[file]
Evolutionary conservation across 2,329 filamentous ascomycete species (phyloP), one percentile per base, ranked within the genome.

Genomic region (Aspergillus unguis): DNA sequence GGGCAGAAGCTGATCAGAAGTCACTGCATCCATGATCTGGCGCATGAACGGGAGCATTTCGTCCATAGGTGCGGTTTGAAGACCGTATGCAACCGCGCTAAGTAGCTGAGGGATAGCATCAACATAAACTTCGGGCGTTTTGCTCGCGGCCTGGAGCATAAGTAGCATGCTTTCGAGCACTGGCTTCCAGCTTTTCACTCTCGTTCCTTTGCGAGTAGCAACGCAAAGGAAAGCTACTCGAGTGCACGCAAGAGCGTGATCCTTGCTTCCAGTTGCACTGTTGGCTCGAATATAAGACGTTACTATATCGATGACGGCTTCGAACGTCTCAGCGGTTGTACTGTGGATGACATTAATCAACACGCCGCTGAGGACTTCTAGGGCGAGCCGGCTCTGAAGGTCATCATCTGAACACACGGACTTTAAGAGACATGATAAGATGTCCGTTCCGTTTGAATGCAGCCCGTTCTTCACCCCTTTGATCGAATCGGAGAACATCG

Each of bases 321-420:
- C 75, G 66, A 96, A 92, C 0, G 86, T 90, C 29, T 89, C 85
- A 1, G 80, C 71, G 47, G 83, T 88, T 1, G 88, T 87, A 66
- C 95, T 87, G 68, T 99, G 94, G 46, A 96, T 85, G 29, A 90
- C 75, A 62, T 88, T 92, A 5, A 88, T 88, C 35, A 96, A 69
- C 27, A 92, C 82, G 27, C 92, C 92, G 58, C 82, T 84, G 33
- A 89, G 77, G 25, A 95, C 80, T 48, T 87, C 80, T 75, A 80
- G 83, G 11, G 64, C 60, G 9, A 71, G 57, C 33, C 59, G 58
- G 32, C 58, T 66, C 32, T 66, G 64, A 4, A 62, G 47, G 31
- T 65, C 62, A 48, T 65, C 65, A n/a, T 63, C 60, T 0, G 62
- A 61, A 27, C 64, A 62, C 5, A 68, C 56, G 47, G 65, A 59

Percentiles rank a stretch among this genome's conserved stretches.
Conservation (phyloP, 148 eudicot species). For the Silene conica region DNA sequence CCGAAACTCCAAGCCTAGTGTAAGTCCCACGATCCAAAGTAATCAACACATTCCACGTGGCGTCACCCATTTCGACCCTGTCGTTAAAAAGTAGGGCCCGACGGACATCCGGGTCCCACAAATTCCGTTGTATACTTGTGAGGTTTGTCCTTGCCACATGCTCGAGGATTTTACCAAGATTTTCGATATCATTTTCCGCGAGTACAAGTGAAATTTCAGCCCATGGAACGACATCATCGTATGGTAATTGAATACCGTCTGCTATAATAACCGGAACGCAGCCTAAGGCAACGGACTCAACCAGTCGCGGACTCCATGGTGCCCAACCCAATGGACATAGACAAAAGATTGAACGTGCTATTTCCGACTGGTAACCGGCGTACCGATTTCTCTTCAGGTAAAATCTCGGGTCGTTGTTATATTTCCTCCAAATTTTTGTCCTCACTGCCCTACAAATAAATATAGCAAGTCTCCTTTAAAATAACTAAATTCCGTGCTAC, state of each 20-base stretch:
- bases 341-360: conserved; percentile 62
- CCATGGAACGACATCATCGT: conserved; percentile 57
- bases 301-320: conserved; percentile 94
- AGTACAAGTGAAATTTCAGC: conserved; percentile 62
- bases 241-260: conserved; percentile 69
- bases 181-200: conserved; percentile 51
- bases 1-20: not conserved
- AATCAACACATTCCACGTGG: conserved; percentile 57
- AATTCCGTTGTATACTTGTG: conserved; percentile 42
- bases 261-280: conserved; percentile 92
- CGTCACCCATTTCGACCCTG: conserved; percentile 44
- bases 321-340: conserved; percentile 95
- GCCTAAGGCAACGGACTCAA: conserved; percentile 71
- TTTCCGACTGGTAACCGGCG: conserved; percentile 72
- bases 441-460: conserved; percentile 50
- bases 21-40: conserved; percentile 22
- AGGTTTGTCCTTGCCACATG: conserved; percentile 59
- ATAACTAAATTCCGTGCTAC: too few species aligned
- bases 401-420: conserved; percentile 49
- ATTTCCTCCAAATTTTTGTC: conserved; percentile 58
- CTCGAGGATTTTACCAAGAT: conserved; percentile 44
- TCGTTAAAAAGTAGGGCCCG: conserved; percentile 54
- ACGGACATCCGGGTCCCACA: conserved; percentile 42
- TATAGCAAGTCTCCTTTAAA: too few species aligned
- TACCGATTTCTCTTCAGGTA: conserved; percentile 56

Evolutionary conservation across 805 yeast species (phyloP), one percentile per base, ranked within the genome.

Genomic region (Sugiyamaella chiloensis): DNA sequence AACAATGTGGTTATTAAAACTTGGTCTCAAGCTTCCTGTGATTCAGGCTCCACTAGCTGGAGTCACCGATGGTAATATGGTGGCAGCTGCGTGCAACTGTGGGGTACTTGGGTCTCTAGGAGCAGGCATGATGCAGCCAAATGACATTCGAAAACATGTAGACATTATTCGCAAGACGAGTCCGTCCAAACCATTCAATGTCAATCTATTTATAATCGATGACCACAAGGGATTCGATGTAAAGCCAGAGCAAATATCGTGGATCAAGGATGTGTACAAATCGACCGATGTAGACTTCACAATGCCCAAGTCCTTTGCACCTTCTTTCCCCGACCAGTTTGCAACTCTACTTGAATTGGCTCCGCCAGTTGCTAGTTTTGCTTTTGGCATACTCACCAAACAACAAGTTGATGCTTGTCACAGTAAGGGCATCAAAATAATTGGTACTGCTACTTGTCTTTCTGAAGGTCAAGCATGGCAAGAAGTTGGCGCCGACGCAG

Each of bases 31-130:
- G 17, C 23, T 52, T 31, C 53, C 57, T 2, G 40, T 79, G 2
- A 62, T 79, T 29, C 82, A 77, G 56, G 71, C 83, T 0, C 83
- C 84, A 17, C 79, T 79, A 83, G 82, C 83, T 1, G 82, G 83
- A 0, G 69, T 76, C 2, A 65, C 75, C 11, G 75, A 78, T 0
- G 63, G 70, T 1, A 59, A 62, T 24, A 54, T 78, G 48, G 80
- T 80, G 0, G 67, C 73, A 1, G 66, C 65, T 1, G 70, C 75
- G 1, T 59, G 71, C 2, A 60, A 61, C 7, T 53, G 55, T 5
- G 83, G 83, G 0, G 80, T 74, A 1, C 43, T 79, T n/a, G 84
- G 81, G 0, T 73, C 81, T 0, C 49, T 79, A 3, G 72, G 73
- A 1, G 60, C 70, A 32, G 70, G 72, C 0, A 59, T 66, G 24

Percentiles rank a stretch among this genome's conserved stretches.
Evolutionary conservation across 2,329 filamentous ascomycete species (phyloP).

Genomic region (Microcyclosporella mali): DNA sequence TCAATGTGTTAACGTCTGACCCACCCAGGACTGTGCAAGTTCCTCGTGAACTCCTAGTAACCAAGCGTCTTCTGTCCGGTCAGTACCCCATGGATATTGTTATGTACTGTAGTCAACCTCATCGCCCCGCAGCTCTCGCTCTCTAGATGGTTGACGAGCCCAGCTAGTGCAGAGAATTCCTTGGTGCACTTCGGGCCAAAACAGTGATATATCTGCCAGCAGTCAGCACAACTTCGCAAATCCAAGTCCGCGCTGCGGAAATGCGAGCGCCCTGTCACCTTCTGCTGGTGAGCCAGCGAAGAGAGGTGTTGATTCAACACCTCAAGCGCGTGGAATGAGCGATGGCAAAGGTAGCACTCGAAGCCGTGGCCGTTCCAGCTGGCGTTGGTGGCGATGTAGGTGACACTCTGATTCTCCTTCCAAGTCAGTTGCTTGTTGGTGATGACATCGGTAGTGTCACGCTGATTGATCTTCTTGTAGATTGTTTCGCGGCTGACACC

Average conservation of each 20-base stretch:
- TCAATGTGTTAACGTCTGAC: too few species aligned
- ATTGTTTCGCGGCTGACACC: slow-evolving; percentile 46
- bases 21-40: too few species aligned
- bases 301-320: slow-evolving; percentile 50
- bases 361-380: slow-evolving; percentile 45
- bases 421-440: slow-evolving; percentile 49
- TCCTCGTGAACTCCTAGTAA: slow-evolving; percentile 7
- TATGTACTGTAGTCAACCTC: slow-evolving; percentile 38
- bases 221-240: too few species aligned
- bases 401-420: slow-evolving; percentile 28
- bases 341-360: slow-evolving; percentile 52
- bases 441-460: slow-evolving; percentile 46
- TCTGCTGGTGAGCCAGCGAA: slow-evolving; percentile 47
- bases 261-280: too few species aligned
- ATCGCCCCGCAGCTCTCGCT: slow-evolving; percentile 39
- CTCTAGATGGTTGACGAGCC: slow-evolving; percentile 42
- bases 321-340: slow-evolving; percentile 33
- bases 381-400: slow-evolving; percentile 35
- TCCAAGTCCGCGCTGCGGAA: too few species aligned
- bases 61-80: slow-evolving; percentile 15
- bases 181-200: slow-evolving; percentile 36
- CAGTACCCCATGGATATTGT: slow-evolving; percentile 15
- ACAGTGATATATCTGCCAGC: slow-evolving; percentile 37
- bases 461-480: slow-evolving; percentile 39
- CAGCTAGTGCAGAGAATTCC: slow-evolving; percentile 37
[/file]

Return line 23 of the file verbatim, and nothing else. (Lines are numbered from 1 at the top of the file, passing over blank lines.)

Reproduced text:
- AATCAACACATTCCACGTGG: conserved; percentile 57